Microencapsulation of 1-hexadecanol as a phase change material with reversible thermochromic properties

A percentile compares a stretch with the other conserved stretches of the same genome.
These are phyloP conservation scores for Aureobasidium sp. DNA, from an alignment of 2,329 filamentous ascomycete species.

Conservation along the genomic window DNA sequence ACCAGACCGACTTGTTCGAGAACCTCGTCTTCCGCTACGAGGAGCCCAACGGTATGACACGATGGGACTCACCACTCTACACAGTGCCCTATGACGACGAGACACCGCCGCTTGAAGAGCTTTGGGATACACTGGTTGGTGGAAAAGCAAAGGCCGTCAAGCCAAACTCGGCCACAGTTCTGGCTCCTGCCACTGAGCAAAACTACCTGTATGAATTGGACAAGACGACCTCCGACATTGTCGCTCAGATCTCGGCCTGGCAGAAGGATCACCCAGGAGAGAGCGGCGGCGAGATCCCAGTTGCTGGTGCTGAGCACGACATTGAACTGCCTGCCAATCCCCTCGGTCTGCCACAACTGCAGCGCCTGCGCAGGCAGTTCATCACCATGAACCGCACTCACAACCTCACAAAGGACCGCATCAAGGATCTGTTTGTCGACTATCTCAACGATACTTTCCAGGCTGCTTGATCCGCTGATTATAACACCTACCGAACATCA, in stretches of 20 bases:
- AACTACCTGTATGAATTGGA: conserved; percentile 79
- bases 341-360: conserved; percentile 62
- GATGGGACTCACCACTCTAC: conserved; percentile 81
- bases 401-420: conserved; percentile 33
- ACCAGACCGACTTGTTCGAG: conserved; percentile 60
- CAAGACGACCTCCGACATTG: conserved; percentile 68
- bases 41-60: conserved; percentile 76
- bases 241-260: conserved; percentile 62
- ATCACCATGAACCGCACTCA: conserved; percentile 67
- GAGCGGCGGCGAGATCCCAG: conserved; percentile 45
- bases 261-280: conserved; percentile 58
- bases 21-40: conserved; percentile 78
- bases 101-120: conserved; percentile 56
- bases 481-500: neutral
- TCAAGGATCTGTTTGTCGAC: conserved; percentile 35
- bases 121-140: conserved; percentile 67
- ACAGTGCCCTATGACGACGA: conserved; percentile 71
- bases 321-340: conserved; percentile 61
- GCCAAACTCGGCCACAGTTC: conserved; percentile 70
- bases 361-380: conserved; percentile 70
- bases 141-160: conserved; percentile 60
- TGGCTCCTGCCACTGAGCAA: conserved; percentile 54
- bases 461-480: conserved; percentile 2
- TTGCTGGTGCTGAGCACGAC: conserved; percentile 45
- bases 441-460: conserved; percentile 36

Herein, a novel approach for generating a microencapsulated reversible thermochromic phase change material (RTPCM) is described. The system described uses a spirolactone derivative color former, phenolic hydroxyl compound color developer, and 1-hexadecanol as the phase change material and co-solvent. The microencapsulation is achieved by complex coacervation of modified gelatin containing vinyl groups and gum arabic. This is followed by the crosslinking reaction between vinyl groups on modified gelatin and a divinyl crosslinker and subsequent crosslinking reaction with glutaraldehyde to improve stability and encapsulation efficiency. The influence of various key parameters on properties of the microcapsules (encapsulation efficiency, morphology, and particle size) are reviewed including the substitution degree of vinyl groups on modified gelatin, the type and amount of divinyl crosslinkers, and the core/shell ratio. Thermal properties and reversible color reliability of the generated microcapsules were found to be stable after 100 thermal heating and cooling cycles. Such microcapsules are well suited for latent heat storage and as an indicator for the states of energy saturation and consumption in phase change material applications directly through color change.